Police operation to clamp down on hare coursing
A POLICE-LED initiative to “stop illegal hare coursing for good” is underway in Uttlesford.
Officers have launched a campaign against the criminal activity which involves using greyhounds or other dogs to chase and catch hares in the countryside.
North Uttlesford’s neighbourhood police sergeant Mick Ashton described it as “barbaric” and vowed to stamp out coursing with the help of farmers and mounted police units.
“We have good links in the area and we are aiming to stop this activity for good,” he said. “We do not want to displace it but want to get rid of it.
“Hare coursing is a disgusting crime, some of the pictures we have at the station show what can happen to animals after they are mauled by dogs – it is a barbaric activity.
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“The introduction of mounted police will act as a serious deterrent and, with the help of communities and local landowners, we will catch individuals and groups and they will face fines, confiscations or even prison.”
At the Tuesday morning launch co-ordinators from the Essex Farm Watch initiative were present and praised the police for stepping up their efforts.
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One of them was Stansted resident Richard Broad. He said: “We want the people responsible caught and then brought to book.
“We are eager to assist and have recently set up tri-monthly meetings. We also have an e-mail tree that can get a police response within a few hours of anyone spotting coursing or other rural crimes.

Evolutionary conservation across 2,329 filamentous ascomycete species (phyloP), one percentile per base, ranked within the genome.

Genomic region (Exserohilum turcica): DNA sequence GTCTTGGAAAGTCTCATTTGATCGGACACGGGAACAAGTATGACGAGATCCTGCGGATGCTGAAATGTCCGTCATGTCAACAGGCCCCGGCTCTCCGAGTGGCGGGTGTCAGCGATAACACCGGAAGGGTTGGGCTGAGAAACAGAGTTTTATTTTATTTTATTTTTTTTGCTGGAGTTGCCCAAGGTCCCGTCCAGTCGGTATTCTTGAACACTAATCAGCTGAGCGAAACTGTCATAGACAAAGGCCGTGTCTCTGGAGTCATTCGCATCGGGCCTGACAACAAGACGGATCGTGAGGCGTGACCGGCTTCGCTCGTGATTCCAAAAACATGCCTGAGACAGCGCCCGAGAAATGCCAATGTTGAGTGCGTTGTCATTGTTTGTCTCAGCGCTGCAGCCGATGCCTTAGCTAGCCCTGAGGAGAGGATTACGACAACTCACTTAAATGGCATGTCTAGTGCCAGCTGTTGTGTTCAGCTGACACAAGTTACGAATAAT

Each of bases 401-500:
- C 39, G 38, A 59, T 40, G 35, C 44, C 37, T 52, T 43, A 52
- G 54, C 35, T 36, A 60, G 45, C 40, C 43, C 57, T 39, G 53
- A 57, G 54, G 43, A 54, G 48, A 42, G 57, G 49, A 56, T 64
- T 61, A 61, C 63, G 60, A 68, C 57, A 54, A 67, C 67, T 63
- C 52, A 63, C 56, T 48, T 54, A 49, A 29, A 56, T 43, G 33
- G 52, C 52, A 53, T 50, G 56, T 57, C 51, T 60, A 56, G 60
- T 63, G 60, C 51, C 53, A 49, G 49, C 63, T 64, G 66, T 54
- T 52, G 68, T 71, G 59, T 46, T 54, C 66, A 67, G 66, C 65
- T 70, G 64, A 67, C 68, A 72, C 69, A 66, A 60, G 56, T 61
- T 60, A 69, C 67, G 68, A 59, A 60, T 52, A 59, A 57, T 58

“It is good to see mounted police will be patrolling as it is something we have asked for and will provide a very visible deterrent.”
Police will target large, flat fields that no longer contain crops after the autumn harvest and will be covering most of rural Uttlesford.
Areas of main concern surround the villages of Great and Little Chesterford, Ickleton, Littlebury, Debden and Wimbish – but police will monitor all areas.
Coursing is a seasonal activity. Criminals use fields between November and February when there are no crops, making it easy to see the animals involved.
Dogs are pitted against each other in pairs and often money is placed on who will catch the hare first.
Although hare coursing is the primary concern after being made illegal in 2005, a number of crimes are often perpetrated by the same groups of people.
Seg Ashton said that the people involved are almost always not from the area and come from the cities.
“It is not just the coursing,” he said. “Theses people trespass with large vehicles, ruining farmland, and they also have involvement in other criminal activities such as fuel and metal theft. All of which we take very seriously. We will catch them”.
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